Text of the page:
In Switzerland, governmental departments are responsible for maintaining, documenting and researching the archaeological and architectural heritage of their city or canton. These departments are also responsible for monitoring the eight cultural UNESCO heritage sites (or groups of sites) in Switzerland – there are also three natural ones. Within the city centre of Zürich there are nine archaeological sites under the UNESCO umbrella of the 111 small individual prehistoric pile dwelling sites around the Alps. A team of divers from the Underwater Archaeology (Unterwasserarchäologie) division of the City of Zürich Town Planning Office (Hochbaudepartement) regularly monitors the state of these important sites. The underwater archeology team also document and protect archaeological sites in the lakes and rivers of Zürich and other locations around Switzerland that require underwater archaeology specialists. They can be called on to create inventories of cultural assets in waters, undertakes preliminary assessments for development, and when necessary perform underwater archaeological rescue excavations.
With such a complex system it can sometimes be confusing to know which department should be given authority over a particular project. For instance, there is an archaeological department for the city of Zürich as well as for its canton. When a large high-profile archaeological excavation was undertaken in the heart of the city (outside the Opera House) it was decided that the city archaeologists would conduct the excavation and the canton archaeologists would prepare the public display once the Parkaus Opéra was constructed. Today when you visit Zürich’s historic Sechseläutenplatz town square in front of the Opera House you can go below ground at the entrance to the car-park and view replicas of the artefacts that were uncovered just below your feet! The display guides visitors through the 6000 years that the spot has been occupied and showcases the amazing artefacts that were uncovered. This was a particularly important excavation because it is located beside one of the UNESCO certified pile dwelling sites in Lake Zürich (Zürichsee). The highly preserved organic artefacts from the Sechseläutenplatz excavation provided new and exciting insights into the prehistoric way of life on the shore of the Zürichsee.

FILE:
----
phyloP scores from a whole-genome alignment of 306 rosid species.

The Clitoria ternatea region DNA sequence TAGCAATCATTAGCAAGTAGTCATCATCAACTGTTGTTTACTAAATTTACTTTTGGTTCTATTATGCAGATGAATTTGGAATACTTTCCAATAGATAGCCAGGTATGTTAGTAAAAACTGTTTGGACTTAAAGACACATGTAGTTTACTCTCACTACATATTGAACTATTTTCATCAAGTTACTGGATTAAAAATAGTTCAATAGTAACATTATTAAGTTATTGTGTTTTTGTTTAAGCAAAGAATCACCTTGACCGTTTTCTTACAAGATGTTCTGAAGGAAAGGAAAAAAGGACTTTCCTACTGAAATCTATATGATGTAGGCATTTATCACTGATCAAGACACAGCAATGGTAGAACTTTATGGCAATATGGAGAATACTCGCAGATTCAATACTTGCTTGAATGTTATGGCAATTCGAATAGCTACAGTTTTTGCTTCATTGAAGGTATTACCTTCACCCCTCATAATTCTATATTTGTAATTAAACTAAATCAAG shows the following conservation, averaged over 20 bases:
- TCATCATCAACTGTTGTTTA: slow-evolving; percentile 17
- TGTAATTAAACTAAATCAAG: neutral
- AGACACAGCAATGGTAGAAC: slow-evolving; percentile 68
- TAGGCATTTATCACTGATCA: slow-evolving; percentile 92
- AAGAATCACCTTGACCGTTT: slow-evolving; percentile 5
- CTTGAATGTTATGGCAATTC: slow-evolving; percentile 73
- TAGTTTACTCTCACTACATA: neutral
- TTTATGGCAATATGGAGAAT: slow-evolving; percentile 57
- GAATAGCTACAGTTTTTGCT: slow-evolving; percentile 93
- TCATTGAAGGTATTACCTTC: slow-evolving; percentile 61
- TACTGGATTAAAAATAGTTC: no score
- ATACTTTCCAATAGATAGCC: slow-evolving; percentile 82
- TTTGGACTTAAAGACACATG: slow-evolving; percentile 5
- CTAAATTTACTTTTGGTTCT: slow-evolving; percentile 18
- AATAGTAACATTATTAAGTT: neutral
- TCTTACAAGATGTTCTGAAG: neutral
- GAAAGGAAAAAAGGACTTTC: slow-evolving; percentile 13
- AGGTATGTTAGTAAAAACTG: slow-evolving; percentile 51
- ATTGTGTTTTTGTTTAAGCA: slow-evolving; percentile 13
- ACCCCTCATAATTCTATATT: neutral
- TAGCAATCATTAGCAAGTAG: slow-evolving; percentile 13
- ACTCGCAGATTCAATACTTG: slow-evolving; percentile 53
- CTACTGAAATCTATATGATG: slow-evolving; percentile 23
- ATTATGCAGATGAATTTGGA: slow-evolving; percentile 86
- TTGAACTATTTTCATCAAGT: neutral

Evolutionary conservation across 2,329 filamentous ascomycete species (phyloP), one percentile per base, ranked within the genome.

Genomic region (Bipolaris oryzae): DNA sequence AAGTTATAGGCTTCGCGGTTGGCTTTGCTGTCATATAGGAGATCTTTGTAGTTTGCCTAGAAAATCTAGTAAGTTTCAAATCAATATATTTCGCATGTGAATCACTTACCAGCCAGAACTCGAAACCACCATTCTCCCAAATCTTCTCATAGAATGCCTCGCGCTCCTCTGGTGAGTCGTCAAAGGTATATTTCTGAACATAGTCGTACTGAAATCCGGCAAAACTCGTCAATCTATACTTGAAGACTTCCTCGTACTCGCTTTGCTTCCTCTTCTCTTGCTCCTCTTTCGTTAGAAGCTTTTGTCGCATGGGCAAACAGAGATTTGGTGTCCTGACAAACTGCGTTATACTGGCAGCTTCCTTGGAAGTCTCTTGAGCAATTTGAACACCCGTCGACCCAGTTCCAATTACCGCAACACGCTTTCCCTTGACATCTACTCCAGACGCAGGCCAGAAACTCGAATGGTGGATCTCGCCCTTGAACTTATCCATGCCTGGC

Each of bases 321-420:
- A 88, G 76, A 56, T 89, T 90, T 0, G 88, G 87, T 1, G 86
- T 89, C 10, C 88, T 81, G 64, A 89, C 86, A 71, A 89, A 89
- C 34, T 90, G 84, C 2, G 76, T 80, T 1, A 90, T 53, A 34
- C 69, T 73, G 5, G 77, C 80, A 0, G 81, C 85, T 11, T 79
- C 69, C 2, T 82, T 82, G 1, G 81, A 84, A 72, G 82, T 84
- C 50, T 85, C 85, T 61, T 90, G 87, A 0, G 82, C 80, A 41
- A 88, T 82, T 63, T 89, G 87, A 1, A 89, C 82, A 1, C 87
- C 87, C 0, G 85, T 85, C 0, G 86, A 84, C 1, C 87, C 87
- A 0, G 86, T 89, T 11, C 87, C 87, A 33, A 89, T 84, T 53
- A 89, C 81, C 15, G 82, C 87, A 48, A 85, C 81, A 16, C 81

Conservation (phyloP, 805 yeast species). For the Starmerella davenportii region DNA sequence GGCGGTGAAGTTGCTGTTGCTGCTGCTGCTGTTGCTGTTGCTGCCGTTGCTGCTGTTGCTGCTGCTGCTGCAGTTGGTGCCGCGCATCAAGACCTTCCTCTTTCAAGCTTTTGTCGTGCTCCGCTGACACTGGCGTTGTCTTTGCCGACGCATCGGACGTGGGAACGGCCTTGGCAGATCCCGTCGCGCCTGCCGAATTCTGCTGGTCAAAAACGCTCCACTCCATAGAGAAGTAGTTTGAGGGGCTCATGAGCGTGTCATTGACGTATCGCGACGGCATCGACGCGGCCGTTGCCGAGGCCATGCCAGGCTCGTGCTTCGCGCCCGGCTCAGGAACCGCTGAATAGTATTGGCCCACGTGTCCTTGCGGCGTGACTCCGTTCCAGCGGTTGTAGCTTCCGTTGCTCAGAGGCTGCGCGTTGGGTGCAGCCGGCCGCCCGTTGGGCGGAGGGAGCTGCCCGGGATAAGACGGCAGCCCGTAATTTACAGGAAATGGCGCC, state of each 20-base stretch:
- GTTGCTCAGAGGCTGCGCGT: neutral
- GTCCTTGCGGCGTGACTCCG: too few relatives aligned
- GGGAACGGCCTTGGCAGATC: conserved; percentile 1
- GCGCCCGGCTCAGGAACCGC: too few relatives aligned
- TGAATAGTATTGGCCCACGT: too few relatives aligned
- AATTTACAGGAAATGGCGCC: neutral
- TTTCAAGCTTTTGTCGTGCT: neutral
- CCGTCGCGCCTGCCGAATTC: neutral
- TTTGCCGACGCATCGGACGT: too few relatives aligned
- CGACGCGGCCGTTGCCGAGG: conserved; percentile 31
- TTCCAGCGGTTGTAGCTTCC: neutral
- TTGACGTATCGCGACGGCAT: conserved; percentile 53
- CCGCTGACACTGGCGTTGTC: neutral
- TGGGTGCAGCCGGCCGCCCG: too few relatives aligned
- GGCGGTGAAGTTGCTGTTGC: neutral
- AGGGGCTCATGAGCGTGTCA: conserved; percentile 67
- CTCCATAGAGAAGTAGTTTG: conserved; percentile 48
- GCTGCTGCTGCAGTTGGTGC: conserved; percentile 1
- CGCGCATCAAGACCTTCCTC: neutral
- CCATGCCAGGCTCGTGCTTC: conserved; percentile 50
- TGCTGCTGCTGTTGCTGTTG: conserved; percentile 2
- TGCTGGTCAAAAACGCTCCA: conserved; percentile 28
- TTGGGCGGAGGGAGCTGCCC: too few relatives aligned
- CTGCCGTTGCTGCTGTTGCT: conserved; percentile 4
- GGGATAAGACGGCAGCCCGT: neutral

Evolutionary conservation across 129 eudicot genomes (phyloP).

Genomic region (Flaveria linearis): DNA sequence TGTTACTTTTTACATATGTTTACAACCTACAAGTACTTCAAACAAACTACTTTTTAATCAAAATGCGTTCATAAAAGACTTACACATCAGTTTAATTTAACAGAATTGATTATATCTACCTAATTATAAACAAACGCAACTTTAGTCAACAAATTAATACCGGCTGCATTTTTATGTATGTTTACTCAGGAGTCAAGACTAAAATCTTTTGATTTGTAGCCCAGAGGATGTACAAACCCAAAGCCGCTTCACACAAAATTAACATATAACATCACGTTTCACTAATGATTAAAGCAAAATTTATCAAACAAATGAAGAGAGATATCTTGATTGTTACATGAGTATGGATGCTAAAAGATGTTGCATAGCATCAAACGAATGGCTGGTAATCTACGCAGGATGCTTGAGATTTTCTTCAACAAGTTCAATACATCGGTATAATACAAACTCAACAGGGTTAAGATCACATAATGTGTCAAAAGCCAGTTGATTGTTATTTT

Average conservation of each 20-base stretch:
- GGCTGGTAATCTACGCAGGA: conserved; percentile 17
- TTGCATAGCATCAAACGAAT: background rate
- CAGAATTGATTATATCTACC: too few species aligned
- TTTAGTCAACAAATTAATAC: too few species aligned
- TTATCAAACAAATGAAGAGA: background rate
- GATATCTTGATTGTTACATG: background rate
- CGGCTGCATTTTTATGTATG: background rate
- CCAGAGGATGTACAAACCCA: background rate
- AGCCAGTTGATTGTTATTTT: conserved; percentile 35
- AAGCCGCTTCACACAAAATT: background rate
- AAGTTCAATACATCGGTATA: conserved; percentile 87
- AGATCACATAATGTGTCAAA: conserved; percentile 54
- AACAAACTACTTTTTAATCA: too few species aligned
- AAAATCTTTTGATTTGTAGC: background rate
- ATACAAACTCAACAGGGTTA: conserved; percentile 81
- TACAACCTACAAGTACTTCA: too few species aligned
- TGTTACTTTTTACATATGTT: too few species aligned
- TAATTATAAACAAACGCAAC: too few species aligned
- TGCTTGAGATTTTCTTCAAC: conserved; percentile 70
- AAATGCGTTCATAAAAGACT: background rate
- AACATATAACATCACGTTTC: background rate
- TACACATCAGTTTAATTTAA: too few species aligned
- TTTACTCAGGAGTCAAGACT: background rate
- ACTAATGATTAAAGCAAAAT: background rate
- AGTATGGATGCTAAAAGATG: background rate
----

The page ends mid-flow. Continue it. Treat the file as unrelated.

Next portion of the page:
Each institutional sphere – academia, museum, government – of archaeology in Switzerland fit together like one of the country’s famous watches. Each has a role to play in the wider organisation of excavation, recording, processing, and maintenance and must rely on the other components to bring projects to completion. There is fantastically preserved cultural heritage all around me as I walk to and from the Universität Zürich each day and I am looking forward to learning more about the long history of this beautiful city.